Consuming Content Like it’s the 90s
It’s the 2020s, we continue to become more connected that we’ve ever been, and I hate it! I don’t have the self-control needed to handle these always-on devices. It’s awful. They’re all so incredibly powerful and give so much in terms of information. I, however, will be on reddit or hackernews pretending I’m productive reading about someone else’s terrificly productive project. I’ve lived with my brain enough to know, uncontrolled smartphones aren’t really for me. I’ve written elsewhere how my smartphone is basically a dumb one, but I’ve tried to replace the various pieces of value my phone delivers with more dedicated devices.
Today, it’s all about Podcasts and Audiobooks. There’s Spotify, Overcast, Audible and all these other great Podcast apps, but sigh, they all involve the black rectangle of addictiveness. I’ve been toying with Digital Minimalism on and off since reading Cal Newports books, and actually long before. I wanted more dedicated devices as a response to phone’s just doing everything. I didn’t want to constantly feel around for a single device to entertain me in limitless ways. So, let's see if we can find a reasonable replacement.
Now I am almost constantly listening to either audiobooks or podcasts. With two kids, audio is about the best bet you’ll get in terms of engaging drama that won’t be interrupted within ten minutes. There are some excellent podcast dramas too, Blackout, and We’re Alive are just two(especially if you’re into dystopias like myself). So we need a way to listen to some Podcasts. What are the options available outside the black rectangles?
Version 1 — Minidiscs, terrible first idea
So I am a big fan of Minidiscs, I love them as a format and I love that my guilty please audio listening genre(synthwave!) are still releasing albums on this format. It’s terrific. There’s a pretty good electron app to manage tracks, and it’s just such an enjoyable and tactile format. So let's give Podcasts a try on this thing.
I gave Podcasts on Minidiscs a real go, even printed out per-podcasts discs covers, look how nice they look!
But this was a total disaster. The limited audio length was an absolute killer. Trying to split podcasts and audiobooks amongst multiple discs was painful. The write speeds being so slow, by the time a podcast was written to the disc, it felt like the next one would be released. It was terrible, I love Minidiscs, but no sane person could do this. Any requirement to that needs frequent writes to a Minidiscs are doomed to fail. Music and albums would be fine, but anything regularly needing writing, no change. Learn from my lessons(or maybe you were smart enough to not do stupid things in the first place)!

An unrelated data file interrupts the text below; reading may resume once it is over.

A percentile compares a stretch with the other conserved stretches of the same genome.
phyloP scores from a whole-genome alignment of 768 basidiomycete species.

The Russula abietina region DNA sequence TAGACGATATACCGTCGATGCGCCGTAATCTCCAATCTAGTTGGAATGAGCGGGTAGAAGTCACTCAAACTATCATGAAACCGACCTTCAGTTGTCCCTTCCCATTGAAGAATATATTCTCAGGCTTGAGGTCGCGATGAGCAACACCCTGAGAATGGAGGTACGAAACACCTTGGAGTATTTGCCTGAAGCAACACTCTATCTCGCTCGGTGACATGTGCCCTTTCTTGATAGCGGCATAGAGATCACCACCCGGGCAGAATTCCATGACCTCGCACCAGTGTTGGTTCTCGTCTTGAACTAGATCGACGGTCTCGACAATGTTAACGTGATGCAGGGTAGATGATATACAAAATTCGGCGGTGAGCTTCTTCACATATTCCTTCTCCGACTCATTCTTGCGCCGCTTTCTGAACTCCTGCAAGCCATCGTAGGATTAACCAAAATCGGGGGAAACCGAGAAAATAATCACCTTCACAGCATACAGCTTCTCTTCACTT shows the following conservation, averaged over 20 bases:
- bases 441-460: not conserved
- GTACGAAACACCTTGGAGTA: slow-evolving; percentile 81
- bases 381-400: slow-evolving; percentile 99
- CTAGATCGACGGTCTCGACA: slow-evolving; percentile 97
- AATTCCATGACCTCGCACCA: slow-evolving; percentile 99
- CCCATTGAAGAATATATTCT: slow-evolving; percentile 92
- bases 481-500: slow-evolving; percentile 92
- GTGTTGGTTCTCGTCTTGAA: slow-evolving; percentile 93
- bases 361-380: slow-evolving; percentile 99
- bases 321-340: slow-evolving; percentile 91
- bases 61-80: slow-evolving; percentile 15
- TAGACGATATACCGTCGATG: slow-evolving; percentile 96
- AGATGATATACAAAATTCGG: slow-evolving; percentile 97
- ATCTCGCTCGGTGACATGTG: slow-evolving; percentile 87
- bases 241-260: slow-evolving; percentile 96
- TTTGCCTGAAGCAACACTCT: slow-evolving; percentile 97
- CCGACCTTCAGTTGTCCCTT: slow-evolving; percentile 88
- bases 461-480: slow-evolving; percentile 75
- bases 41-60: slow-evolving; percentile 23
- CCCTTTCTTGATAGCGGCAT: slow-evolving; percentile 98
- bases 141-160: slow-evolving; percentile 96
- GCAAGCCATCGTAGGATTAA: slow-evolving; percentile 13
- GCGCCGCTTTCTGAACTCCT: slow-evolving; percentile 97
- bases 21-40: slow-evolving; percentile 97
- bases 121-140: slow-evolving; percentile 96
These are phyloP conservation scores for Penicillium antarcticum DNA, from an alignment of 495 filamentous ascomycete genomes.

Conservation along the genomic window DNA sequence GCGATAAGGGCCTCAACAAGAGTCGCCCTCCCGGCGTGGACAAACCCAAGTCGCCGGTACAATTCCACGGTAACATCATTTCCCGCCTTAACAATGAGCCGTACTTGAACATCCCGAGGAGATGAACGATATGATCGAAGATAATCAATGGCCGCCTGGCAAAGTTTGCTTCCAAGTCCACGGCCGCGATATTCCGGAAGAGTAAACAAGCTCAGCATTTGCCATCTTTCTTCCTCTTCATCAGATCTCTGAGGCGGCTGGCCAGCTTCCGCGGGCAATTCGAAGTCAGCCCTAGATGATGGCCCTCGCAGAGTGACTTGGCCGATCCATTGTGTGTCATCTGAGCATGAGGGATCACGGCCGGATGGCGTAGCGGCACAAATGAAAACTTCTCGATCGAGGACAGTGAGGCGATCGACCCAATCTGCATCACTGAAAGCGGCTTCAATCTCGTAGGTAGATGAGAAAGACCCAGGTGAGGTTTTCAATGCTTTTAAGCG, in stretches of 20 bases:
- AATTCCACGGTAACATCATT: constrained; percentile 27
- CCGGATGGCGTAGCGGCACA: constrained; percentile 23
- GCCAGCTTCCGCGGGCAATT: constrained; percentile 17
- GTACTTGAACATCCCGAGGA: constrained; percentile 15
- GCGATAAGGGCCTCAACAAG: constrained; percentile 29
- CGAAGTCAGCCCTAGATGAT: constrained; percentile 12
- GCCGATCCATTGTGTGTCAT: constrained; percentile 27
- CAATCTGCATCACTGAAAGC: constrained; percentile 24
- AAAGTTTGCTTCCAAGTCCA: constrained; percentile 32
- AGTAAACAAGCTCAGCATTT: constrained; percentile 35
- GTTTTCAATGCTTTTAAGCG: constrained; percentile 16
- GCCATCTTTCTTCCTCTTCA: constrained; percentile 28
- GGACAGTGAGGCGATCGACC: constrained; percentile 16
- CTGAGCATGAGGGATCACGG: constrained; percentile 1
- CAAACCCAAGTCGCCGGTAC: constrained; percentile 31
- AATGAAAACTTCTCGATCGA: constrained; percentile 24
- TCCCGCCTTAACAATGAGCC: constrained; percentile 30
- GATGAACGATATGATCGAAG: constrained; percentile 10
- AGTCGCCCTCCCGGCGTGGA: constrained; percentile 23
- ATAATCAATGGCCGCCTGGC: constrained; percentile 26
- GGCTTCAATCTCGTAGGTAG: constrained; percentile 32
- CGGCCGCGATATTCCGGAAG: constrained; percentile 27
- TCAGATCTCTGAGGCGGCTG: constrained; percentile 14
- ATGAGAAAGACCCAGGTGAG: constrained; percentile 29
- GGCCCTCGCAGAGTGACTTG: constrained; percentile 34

Version 2 — It’s the future! Ugh.
Okay, let's go from year 1992 to 1997 and try one of those futuristic MP3 players. I decided to pick up a Victure Bluetooth MP3 Player and yeah, it worked, but the experience was painful. Getting files on was dead-easy, it just mounted as a filesystem. So the minidisc write problems are solved, great. However, the experience of navigating and listening to Podcasts left a LOT to be desired. These things don’t support podcasts, and the UI is just terrible on this tiny screen. Without Podcast support, there’s no way to resume anything, and hopping between Podcasts or pausing and leaving the device sucks. With serious consequences, this maybe could work, but I feel like this would be too painful for me not to just revert to the black rectangle of distractedness. MP3s are good, though, this format might just have a future.
Version 3 — Just right, just about….
This time I opted for a heavy-weight. I didn’t want to mess around with another cheaply produced modern MP3 player. If I was going MP3, I wanted it to be the Rolls-Royce of relatively cheap mp3 players. Perhaps made by the most valuable company on the planet at a time when it’s near Jesus-like leader was at the peak of his powers. With that in mind, I opted for an iPod Video 5th generation and in short, Jobs and all those involved produced an almost perfect product. It's a well-made product, really, really well-made. Especially considering it’s still going strong 20 years after its initial release. I’m putting it through it’s paces too, I’ve been using this daily for 6 months, and it’s held up really well.
It supports Podcasts and Audiobooks out of the box, has resume support and a really nice, easy to use UI. It’s staggering how good this UI is, all things considered. Time has not seriously improved or developed MP3 products at all. I even have Rockbox installed on my iPod(as I just assumed it would be better), but it genuinely is a poorer experience. No Podcast support killed it out of the box for me, and generally it just seems like it has a number of meaningless bells and whistles but nothing to improve the actual core offering of the MP3 player.
In terms of a serious evaluation though, I’ve used this iPod for around 6 months now, I listen to Podcasts/Audiobooks on it daily, from a variety of topics. If you’re looking for a (currently) inexpensive and also easy way to manage and listening to podcasts on the go, I cannot recommend anything better, but if you have any better suggestions, do reach out, and I’ll happily add them onto the bottom of this post.
There are some limitations to this, I obviously need to manage downloading Podcast and then transfer them to my iPod, but generally that’s sort of done in the background while I’m doing other things. I’ll write up a post on managing an iPod here. There’s some effort involved, but once it’s setup it’s all good.
Originally published at https://shanedowling.com.